The Spiritual Gift Economy
“Unlike a modern money transaction, which is closed and leaves no obligation, a gift transaction is open-ended, creating an ongoing tie between the participants. Another way of looking at it is that the gift partakes of the giver, and that when we give a gift, we give something of ourselves.”Charles Eisenstein, “Sacred Economics”
Humans have been making offerings to spirits since the earliest traces of prehistory. Offerings are simply gifts. It’s useful to decouple the idea of worship from the act of giving offering. It is possible, of course, to give offering during worship but there are other reasons one might ritually offer gifts to spirits than outright worship.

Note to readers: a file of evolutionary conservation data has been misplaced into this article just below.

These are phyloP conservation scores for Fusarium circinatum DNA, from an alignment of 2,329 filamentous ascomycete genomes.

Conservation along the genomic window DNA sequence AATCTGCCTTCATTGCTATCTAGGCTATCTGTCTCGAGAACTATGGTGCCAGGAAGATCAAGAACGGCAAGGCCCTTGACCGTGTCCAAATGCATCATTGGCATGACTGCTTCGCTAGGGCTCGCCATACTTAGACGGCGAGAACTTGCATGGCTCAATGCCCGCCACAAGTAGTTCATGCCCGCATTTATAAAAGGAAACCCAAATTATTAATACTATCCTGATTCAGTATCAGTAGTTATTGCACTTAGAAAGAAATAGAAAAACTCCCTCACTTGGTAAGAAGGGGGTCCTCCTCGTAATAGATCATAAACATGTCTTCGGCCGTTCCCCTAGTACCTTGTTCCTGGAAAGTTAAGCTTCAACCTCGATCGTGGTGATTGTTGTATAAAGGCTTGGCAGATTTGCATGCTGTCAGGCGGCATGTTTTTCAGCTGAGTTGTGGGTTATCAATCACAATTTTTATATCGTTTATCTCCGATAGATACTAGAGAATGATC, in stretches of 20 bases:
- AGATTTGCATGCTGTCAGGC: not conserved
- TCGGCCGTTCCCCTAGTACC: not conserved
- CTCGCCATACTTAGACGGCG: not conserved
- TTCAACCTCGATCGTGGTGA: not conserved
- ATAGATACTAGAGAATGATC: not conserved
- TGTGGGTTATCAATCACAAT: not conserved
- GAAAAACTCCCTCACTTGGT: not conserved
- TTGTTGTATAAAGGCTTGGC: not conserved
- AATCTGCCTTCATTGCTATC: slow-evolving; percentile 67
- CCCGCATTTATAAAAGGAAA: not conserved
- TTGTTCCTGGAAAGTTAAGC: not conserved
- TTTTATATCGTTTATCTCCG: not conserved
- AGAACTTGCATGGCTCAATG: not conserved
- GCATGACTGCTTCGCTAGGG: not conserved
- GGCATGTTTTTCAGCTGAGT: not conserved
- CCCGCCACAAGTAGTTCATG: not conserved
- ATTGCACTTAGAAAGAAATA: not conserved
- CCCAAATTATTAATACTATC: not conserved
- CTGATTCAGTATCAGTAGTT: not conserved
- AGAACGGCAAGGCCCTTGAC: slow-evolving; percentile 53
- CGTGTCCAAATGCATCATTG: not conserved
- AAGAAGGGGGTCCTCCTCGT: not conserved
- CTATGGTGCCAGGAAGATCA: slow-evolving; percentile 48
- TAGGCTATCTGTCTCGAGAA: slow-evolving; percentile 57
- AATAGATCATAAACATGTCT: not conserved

In our ancient past, spiritual engagement was as often about appeasement as it was petitioning divine beings for favors. The world was a more immediately dangerous place and those threats were projected onto the imaginal as storm gods, animal totems, and daemons of place; and offerings were paid as acts of tribute, to appease them and earn their favor -or mercy.
Worship and appeasement are very different concerns but they share the common requirement that contact be made and a bond established. Ancient goddess cults in the Mediterranean sacrificed a bull at harvest time, her mythological offspring, to renew the world with its lifeblood. Paleolithic humans made offerings to the spirits of the animals they hunted.